Trump Campaign Gave Press Credentials To James Edwards. Trump’s campaign gave press credentials to Edwards and The Political Cesspool to cover a Tennessee rally in February. [Media Matters, 3/1/16]
Donald Trump Jr. Gave Interview To James Edwards. Donald Trump Jr. gave an interview to white nationalist leader James Edwards. The interview aired on the Liberty RoundTable, which is hosted by Edwards’ syndicator and guest host Sam Bushman. Edwards appeared on the program as a guest and questioner. The Trump campaign later claimed they were not aware of Edwards’ views; Edwards hit back at the campaign by claiming that the interview happened because “a press agency that’s scheduling interviews for” Trump Jr. reached out to him. [Media Matters, 3/3/16]
Trump’s Convention Displayed Tweets From White Nationalist Accounts. The Republican National Convention displayed tweets from white nationalist accounts on its ticker. The tweets came from the accounts “@Western_Triumph” and VDare.com. [Time, 7/22/16]
Trump Adviser Retweeted An Anti-Semitic Message. Retired Lt. Gen. Michael Flynn, who is advising Trump’s campaign and was reportedly considered as a potential running mate, shared a tweet that read, “Not anymore, Jews. Not Anymore.” Flynn later apologized, claiming it “was a mistake.” [CNN.com, 7/24/16]
Trump Surrogates Promoted Campaign In Interview With Neo-Nazi. Diamond and Silk, two YouTube personalities who serve as surrogates for Donald Trump’s presidential campaign, promoted his candidacy in an interview with neo-Nazi and Trump supporter John Friend. Friend believes the Holocaust is “one of the most egregious and outrageous falsehoods ever perpetrated,” “Jews Did 9/11,” and Adolf Hitler was “the greatest thing that’s happened to Western civilization.” [Media Matters, 3/24/16]
Donald Trump Jr. Retweeted Anti-Semitic Author Kevin MacDonald. The Jewish Telegraphic Agency noted that Trump Jr. in August “retweeted an attack on Hillary Clinton by Kevin MacDonald, a psychologist notorious for his theories of Jewish manipulation and control. The Aug. 29 tweet itself had nothing to do with Jews or the theories that have made MacDonald popular among Holocaust deniers. In it, MacDonald referred to Clinton’s interactions as secretary of state with UBS, a Swiss bank that also has contributed to the Clinton Foundation.” [Jewish Telegraphic Agency, 9/1/16]
Trump Senior Adviser Promoted Anti-Semitic Hate Site’s Trump Endorsement. A.J. Delgado, a senior campaign adviser, retweeted a Trump endorsement from anti-Semitic website The Right Stuff in October. The Right Stuff tweeted: “At this point anyone not insane enough to want a war with Russia should vote Trump.” The tweet prior to the message that Delgado retweeted was an anti-Semitic attack on Republican strategist Dan Senor. [Media Matters, 10/11/16]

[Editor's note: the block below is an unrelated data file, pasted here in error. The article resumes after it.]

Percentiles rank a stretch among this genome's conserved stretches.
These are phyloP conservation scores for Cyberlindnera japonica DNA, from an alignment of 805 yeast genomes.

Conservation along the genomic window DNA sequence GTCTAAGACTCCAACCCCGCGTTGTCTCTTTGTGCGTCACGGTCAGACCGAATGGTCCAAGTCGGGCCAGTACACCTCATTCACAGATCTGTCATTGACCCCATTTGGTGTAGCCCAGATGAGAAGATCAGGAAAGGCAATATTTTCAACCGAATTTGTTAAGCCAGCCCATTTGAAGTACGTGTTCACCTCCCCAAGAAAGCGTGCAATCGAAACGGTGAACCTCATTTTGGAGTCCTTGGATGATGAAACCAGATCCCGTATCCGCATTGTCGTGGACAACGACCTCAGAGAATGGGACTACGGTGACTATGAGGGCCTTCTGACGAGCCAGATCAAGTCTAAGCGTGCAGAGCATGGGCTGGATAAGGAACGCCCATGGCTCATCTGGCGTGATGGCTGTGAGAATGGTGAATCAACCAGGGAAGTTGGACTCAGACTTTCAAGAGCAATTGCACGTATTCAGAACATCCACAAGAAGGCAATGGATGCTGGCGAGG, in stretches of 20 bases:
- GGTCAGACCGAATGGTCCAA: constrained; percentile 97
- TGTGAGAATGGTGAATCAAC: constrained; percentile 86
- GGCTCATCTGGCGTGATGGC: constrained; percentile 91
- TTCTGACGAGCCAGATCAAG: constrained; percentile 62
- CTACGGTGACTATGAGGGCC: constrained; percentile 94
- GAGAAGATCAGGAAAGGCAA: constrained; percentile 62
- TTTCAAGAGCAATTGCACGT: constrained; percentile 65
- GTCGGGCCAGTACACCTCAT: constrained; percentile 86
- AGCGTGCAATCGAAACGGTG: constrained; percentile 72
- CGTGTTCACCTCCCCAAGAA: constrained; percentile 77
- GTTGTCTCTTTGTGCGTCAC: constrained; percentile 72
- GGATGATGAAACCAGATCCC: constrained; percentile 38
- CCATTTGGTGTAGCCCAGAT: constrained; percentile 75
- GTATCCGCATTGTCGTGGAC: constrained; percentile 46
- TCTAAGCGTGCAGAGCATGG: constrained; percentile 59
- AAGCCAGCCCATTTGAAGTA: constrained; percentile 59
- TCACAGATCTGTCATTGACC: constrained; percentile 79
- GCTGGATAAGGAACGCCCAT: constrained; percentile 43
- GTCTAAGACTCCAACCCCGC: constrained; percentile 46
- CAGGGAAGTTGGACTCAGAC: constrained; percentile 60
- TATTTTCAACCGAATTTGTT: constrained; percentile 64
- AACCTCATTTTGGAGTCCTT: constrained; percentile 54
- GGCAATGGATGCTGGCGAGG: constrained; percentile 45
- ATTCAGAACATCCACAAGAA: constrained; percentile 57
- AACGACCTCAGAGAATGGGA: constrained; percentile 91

Trump Campaign Has Accepted Donations From Prominent White Nationalist Leader William Johnson. The Trump campaign accepted a $250 donation in September 2015 from Johnson and returned it after Media Matters and People for the American Way criticized Trump. However, Johnson subsequently donated more money to the Trump campaign that reportedly has not been returned. The Daily Beast reported in October 2016:
According to FEC filings, Johnson contributed $1,000 on June 22, 2016 and an additional $500 on June 28. Both of these have yet to refunded according to the filings.
When asked about the contributions, Johnson told The Daily Beast he thought had given even more than the documented amount.
“I donated more than $1,500,” he said in an email. “I think I am near the max of $2,500. I paid by credit card and I don’t keep my personal accounts, so I don’t know for sure, but I have given on many occasions.” [Media Matters, 3/11/16; The Daily Beast, 10/31/16]
Trump Campaign Accepted Donations From White Nationalist Leaders Michael Polignano And Peter Brimelow. Trump’s campaign accepted donations from Michael Polignano and Peter Brimelow, white nationalists who both manage virulently racist publications. Polignano is the managing editor and webmaster for Counter-Currents, a website and publishing company that publishes white nationalist and pro-Hitler material. Brimelow is the editor of VDare.com, a white nationalist and anti-immigrant website. [Media Matters, 9/14/16]
Politico: “White Supremacist Groups See Trump Bump.” Politico reported in December of Trump and white supremacists:
The Ku Klux Klan is using Donald Trump as a talking point in its outreach efforts. Stormfront, the most prominent American white supremacist website, is upgrading its servers in part to cope with a Trump traffic spike. And former Louisiana Rep. David Duke reports that the businessman has given more Americans cover to speak out loud about white nationalism than at any time since his own political campaigns in the 1990s.
As hate group monitors at the Southern Poverty Law Center and the Anti-Defamation League warn that Trump’s rhetoric is conducive to anti-Muslim violence, white nationalist leaders are capitalizing on his candidacy to invigorate and expand their movement.